Should You Put Retirement Savings on the Back Burner?

According to a recent study by Gallup, 64 percent of Americans say they are worried about having enough money for retirement. That makes retirement the country’s number one concern for the 16th consecutive year. In fact, retirement has been the top financial concern for Americans every year since Gallup started conducting the study.1

There’s good reason for Americans to be concerned. With the disappearance of company pensions and the uncertain future of Social Security, it’s clear that the next generation of retirees will carry more of the retirement funding burden than any previous generation. It’s primarily your responsibility to save money for retirement, as you may not be able to count on a pension or a full Social Security benefit as a safety net.

As important as it is to save for retirement, however, there may be times when it may not be wise to make retirement your top financial priority. Many people assume that retirement should always top the list of savings goals. Depending on your circumstances, though, that assumption could be incorrect.

Below are three instances when it could be advisable to cut back on your retirement contributions. That doesn’t mean eliminating retirement savings altogether. Rather, it means cutting back so you can find a balance between retirement and other financial goals. If any of the below sound familiar, it might be time to reassess your planning.


You don’t have any emergency savings.

It’s always wise to have a large nest egg when you enter retirement. However, what would happen if you face an unexpected financial emergency today? Do you have a reserve of funds you can tap into?

If not, you may want to shift your focus to building such a reserve. You may have a medical emergency or you could face an unanticipated job loss. The fallout from that event could put you in a challenging financial situation, which may force you to take on debt and even drain your retirement assets.

You can minimize that risk by building up a reserve that can cover several months of expenses. Consider cutting back on retirement contributions so you can shift funds towards building up that reserve account.


You and your family are vulnerable to risk.

Having an emergency reserve is just one way to minimize risk. Another is to have protection tools in place, such as various types of insurance. If you don’t have appropriate levels of coverage, you may need to address those needs before maxing out your retirement contributions.

For example, consider what might happen if you were to unexpectedly pass away. How would that impact your family? Would they be able to pay their bills? Could they stay in the family home? Would your spouse ever be able to retire?

The same questions also apply to disability. What if you were physically unable to work? How would your family fund their expenses? How would they pay for your care?

The good news is that both of these risks can be easily managed through insurance. Life insurance provides your family with a tax-free death benefit in the event of your death. Disability insurance offers a stream of income to offset lost wages due to your inability to work. If you don’t have these protections in place, you may want to consider them.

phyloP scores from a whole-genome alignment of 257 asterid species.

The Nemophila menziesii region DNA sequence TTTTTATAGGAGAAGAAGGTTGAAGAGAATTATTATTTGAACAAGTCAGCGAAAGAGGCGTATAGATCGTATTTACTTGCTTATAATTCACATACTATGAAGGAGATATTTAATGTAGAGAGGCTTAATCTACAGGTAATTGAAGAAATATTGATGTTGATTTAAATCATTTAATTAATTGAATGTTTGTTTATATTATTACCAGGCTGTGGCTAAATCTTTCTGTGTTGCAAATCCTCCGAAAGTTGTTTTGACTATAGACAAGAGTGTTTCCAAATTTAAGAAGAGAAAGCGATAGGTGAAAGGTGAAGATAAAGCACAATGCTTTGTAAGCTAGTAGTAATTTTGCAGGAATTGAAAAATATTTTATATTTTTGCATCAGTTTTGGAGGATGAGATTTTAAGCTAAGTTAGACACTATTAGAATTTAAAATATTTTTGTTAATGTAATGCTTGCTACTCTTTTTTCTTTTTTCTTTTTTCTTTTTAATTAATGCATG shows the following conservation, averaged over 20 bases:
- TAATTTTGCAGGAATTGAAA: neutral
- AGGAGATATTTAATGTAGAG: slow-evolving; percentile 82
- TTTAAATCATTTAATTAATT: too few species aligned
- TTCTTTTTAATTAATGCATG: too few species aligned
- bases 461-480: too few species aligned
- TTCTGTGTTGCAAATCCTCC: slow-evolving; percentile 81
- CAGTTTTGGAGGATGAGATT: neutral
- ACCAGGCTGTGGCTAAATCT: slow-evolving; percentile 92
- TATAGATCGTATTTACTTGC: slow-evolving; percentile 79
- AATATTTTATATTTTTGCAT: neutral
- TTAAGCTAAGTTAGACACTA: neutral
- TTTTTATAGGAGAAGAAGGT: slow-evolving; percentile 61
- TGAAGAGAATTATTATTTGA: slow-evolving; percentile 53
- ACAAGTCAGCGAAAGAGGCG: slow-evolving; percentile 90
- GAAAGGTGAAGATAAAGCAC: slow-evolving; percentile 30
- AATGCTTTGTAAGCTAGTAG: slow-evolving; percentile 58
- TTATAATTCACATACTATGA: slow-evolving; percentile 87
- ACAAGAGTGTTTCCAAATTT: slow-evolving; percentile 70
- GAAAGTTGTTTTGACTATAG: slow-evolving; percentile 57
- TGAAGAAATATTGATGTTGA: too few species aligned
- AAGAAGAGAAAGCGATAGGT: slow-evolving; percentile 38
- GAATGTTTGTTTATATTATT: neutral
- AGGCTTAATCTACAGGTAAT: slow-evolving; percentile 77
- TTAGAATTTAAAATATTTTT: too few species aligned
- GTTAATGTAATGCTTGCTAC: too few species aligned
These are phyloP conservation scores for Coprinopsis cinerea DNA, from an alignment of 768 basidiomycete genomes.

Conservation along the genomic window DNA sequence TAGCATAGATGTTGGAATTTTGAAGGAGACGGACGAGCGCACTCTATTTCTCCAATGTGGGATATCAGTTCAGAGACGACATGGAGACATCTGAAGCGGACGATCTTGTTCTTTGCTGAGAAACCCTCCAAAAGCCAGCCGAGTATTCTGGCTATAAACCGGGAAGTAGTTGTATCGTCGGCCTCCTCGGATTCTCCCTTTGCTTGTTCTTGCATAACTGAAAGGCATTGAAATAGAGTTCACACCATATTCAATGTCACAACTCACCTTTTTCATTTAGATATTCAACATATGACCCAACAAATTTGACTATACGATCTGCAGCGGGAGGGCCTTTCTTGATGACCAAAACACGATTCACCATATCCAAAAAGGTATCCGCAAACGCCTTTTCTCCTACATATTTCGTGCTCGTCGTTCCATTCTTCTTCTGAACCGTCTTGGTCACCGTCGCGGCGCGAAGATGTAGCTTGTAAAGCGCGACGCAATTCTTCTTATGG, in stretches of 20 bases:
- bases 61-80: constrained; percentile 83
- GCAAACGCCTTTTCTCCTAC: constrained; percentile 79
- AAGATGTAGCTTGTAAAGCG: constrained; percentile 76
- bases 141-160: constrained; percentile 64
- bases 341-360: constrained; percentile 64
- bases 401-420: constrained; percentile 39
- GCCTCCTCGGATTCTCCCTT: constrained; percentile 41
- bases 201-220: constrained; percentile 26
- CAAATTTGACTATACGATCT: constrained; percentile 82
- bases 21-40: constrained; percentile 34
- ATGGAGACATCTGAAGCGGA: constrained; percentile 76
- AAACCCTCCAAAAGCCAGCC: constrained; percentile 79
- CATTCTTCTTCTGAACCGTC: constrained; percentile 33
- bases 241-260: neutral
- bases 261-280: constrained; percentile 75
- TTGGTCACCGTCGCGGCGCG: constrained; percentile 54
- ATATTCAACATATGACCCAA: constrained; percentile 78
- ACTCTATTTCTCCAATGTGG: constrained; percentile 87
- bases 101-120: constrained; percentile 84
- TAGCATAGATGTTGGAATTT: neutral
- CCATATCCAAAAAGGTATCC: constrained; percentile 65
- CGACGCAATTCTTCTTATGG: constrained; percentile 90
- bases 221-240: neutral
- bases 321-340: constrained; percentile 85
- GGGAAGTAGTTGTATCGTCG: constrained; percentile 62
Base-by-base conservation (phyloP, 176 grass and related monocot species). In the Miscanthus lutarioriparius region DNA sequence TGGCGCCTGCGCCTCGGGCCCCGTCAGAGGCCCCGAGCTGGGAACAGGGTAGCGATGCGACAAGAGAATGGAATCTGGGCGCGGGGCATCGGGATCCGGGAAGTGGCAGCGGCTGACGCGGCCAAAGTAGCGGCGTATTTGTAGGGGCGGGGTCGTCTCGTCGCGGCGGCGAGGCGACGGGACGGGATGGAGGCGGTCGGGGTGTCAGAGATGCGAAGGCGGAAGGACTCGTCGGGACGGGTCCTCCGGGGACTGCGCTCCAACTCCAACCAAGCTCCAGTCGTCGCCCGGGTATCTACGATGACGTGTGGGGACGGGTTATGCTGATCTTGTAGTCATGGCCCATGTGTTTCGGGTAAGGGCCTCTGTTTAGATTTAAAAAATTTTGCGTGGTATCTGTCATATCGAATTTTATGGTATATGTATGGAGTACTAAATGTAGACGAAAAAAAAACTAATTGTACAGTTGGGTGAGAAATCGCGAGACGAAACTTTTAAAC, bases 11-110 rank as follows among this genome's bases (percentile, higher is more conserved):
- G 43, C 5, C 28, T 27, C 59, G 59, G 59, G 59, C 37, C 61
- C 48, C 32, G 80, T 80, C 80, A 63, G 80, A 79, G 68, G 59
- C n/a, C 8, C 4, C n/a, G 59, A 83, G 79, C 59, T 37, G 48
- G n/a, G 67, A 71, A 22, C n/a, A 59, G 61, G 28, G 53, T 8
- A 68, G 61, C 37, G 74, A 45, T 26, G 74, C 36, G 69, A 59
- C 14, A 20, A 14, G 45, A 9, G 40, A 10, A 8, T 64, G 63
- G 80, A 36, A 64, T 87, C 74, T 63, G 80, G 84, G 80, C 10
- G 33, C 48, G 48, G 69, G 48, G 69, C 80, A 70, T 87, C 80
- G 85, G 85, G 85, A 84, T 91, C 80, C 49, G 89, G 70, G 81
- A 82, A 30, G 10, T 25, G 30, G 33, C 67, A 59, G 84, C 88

You have high-interest debt.

High-interest debt can have a long-term corrosive impact on your finances. It’s a drain on your cash flow, and it may impact your credit, limiting your ability to borrow in the future. While saving for retirement is always important, you should make it a priority to eliminate this debt as quickly as possible.

You can start by calling your creditors and asking to negotiate an arrangement. Many credit card companies will lower your interest rate if you commit to a repayment plan and agree to discontinue use of the card. Then consider cutting back on retirement contributions and allocating those funds toward an aggressive plan to pay down the debt.

Not sure how much you should be contributing towards your retirement? Let’s talk about it. We’re happy to sit down with you, analyze your needs, and develop a strategy. Let’s connect today and start the conversation.


This information is designed to provide a general overview with regard to the subject matter covered and is not state specific. The authors, publisher and host are not providing legal, accounting or specific advice for your situation. By providing your information, you give consent to be contacted about the possible sale of an insurance or annuity product. This information has been provided by a Licensed Insurance Professional and does not necessarily represent the views of the presenting insurance professional. The statements and opinions expressed are those of the author and are subject to change at any time. All information is believed to be from reliable sources; however, presenting insurance professional makes no representation as to its completeness or accuracy. This material has been prepared for informational and educational purposes only. It is not intended to provide, and should not be relied upon for, accounting, legal, tax or investment advice.

16111 – 2016/9/20

Reality Check: It Might Be Time to Revisit Your Retirement Income Plan

Funding your retirement today has changed dramatically from planning a retirement income a few decades ago. Today’s economic circumstances have created a new reality that requires a different approach.
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